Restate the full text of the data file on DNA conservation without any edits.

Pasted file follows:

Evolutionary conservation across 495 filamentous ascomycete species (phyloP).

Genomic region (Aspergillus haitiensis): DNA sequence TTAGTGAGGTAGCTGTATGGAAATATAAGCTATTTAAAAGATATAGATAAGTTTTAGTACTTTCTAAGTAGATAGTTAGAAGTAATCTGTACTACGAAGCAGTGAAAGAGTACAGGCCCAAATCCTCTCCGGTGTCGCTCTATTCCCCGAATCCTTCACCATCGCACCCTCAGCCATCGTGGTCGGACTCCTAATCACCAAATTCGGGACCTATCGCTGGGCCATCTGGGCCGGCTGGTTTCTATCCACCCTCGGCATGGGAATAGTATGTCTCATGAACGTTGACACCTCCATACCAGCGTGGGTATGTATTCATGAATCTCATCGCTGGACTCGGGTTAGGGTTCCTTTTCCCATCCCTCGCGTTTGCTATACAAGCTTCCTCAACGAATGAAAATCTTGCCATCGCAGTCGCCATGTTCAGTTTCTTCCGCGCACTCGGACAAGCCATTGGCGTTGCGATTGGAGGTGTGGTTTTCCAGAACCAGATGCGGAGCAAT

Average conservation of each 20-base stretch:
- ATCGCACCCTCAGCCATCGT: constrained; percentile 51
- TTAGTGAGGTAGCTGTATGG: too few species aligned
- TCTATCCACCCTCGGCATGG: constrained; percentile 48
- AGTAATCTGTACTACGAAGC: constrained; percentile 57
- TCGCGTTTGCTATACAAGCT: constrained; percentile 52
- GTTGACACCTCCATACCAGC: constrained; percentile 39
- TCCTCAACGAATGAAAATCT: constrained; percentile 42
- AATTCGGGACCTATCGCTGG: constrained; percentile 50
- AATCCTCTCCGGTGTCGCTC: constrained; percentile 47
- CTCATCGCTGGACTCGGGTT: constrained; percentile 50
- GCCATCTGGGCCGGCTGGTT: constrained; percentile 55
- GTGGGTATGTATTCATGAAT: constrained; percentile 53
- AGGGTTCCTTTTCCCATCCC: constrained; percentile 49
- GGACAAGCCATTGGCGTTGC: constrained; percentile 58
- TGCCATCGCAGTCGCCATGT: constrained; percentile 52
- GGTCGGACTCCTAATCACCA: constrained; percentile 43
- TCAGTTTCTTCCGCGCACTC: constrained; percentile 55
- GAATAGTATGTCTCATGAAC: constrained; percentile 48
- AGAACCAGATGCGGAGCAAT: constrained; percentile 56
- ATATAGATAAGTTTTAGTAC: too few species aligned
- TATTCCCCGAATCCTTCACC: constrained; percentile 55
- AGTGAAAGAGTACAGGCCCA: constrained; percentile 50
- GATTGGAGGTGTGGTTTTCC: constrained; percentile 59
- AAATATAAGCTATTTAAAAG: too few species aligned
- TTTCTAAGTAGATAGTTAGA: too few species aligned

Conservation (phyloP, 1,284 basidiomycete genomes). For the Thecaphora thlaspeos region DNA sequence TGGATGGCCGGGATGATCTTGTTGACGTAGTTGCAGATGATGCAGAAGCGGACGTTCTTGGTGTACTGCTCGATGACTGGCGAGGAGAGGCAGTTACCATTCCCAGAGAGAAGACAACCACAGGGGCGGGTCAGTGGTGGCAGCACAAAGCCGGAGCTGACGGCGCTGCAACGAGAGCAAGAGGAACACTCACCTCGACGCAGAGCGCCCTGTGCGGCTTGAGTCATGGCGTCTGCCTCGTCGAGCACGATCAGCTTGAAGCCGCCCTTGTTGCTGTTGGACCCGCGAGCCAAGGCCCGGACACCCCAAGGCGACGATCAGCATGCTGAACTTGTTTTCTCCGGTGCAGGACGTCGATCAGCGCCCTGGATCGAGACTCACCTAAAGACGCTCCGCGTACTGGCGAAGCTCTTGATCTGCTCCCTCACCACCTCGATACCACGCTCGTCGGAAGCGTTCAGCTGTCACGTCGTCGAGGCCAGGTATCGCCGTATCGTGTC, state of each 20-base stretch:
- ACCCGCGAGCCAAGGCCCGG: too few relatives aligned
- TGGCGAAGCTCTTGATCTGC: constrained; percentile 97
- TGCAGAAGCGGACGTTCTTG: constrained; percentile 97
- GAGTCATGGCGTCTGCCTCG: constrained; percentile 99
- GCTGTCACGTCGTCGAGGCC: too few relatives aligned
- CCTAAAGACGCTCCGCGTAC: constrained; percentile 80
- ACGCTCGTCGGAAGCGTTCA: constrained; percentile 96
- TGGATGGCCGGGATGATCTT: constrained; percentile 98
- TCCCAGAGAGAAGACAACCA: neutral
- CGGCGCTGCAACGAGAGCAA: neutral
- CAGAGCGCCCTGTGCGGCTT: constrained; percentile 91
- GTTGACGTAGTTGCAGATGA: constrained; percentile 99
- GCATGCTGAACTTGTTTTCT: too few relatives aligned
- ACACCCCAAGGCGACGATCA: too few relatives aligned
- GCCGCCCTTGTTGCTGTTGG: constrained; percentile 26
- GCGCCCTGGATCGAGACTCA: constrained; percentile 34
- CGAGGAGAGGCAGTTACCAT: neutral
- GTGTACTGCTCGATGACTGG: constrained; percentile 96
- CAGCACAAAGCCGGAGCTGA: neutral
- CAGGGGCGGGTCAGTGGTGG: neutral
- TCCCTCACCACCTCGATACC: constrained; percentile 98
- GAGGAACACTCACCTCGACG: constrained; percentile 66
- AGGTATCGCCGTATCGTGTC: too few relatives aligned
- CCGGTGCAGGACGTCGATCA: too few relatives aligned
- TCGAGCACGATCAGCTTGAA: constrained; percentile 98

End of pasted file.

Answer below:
Evolutionary conservation across 495 filamentous ascomycete species (phyloP).

Genomic region (Aspergillus haitiensis): DNA sequence TTAGTGAGGTAGCTGTATGGAAATATAAGCTATTTAAAAGATATAGATAAGTTTTAGTACTTTCTAAGTAGATAGTTAGAAGTAATCTGTACTACGAAGCAGTGAAAGAGTACAGGCCCAAATCCTCTCCGGTGTCGCTCTATTCCCCGAATCCTTCACCATCGCACCCTCAGCCATCGTGGTCGGACTCCTAATCACCAAATTCGGGACCTATCGCTGGGCCATCTGGGCCGGCTGGTTTCTATCCACCCTCGGCATGGGAATAGTATGTCTCATGAACGTTGACACCTCCATACCAGCGTGGGTATGTATTCATGAATCTCATCGCTGGACTCGGGTTAGGGTTCCTTTTCCCATCCCTCGCGTTTGCTATACAAGCTTCCTCAACGAATGAAAATCTTGCCATCGCAGTCGCCATGTTCAGTTTCTTCCGCGCACTCGGACAAGCCATTGGCGTTGCGATTGGAGGTGTGGTTTTCCAGAACCAGATGCGGAGCAAT

Average conservation of each 20-base stretch:
- ATCGCACCCTCAGCCATCGT: constrained; percentile 51
- TTAGTGAGGTAGCTGTATGG: too few species aligned
- TCTATCCACCCTCGGCATGG: constrained; percentile 48
- AGTAATCTGTACTACGAAGC: constrained; percentile 57
- TCGCGTTTGCTATACAAGCT: constrained; percentile 52
- GTTGACACCTCCATACCAGC: constrained; percentile 39
- TCCTCAACGAATGAAAATCT: constrained; percentile 42
- AATTCGGGACCTATCGCTGG: constrained; percentile 50
- AATCCTCTCCGGTGTCGCTC: constrained; percentile 47
- CTCATCGCTGGACTCGGGTT: constrained; percentile 50
- GCCATCTGGGCCGGCTGGTT: constrained; percentile 55
- GTGGGTATGTATTCATGAAT: constrained; percentile 53
- AGGGTTCCTTTTCCCATCCC: constrained; percentile 49
- GGACAAGCCATTGGCGTTGC: constrained; percentile 58
- TGCCATCGCAGTCGCCATGT: constrained; percentile 52
- GGTCGGACTCCTAATCACCA: constrained; percentile 43
- TCAGTTTCTTCCGCGCACTC: constrained; percentile 55
- GAATAGTATGTCTCATGAAC: constrained; percentile 48
- AGAACCAGATGCGGAGCAAT: constrained; percentile 56
- ATATAGATAAGTTTTAGTAC: too few species aligned
- TATTCCCCGAATCCTTCACC: constrained; percentile 55
- AGTGAAAGAGTACAGGCCCA: constrained; percentile 50
- GATTGGAGGTGTGGTTTTCC: constrained; percentile 59
- AAATATAAGCTATTTAAAAG: too few species aligned
- TTTCTAAGTAGATAGTTAGA: too few species aligned

Conservation (phyloP, 1,284 basidiomycete genomes). For the Thecaphora thlaspeos region DNA sequence TGGATGGCCGGGATGATCTTGTTGACGTAGTTGCAGATGATGCAGAAGCGGACGTTCTTGGTGTACTGCTCGATGACTGGCGAGGAGAGGCAGTTACCATTCCCAGAGAGAAGACAACCACAGGGGCGGGTCAGTGGTGGCAGCACAAAGCCGGAGCTGACGGCGCTGCAACGAGAGCAAGAGGAACACTCACCTCGACGCAGAGCGCCCTGTGCGGCTTGAGTCATGGCGTCTGCCTCGTCGAGCACGATCAGCTTGAAGCCGCCCTTGTTGCTGTTGGACCCGCGAGCCAAGGCCCGGACACCCCAAGGCGACGATCAGCATGCTGAACTTGTTTTCTCCGGTGCAGGACGTCGATCAGCGCCCTGGATCGAGACTCACCTAAAGACGCTCCGCGTACTGGCGAAGCTCTTGATCTGCTCCCTCACCACCTCGATACCACGCTCGTCGGAAGCGTTCAGCTGTCACGTCGTCGAGGCCAGGTATCGCCGTATCGTGTC, state of each 20-base stretch:
- ACCCGCGAGCCAAGGCCCGG: too few relatives aligned
- TGGCGAAGCTCTTGATCTGC: constrained; percentile 97
- TGCAGAAGCGGACGTTCTTG: constrained; percentile 97
- GAGTCATGGCGTCTGCCTCG: constrained; percentile 99
- GCTGTCACGTCGTCGAGGCC: too few relatives aligned
- CCTAAAGACGCTCCGCGTAC: constrained; percentile 80
- ACGCTCGTCGGAAGCGTTCA: constrained; percentile 96
- TGGATGGCCGGGATGATCTT: constrained; percentile 98
- TCCCAGAGAGAAGACAACCA: neutral
- CGGCGCTGCAACGAGAGCAA: neutral
- CAGAGCGCCCTGTGCGGCTT: constrained; percentile 91
- GTTGACGTAGTTGCAGATGA: constrained; percentile 99
- GCATGCTGAACTTGTTTTCT: too few relatives aligned
- ACACCCCAAGGCGACGATCA: too few relatives aligned
- GCCGCCCTTGTTGCTGTTGG: constrained; percentile 26
- GCGCCCTGGATCGAGACTCA: constrained; percentile 34
- CGAGGAGAGGCAGTTACCAT: neutral
- GTGTACTGCTCGATGACTGG: constrained; percentile 96
- CAGCACAAAGCCGGAGCTGA: neutral
- CAGGGGCGGGTCAGTGGTGG: neutral
- TCCCTCACCACCTCGATACC: constrained; percentile 98
- GAGGAACACTCACCTCGACG: constrained; percentile 66
- AGGTATCGCCGTATCGTGTC: too few relatives aligned
- CCGGTGCAGGACGTCGATCA: too few relatives aligned
- TCGAGCACGATCAGCTTGAA: constrained; percentile 98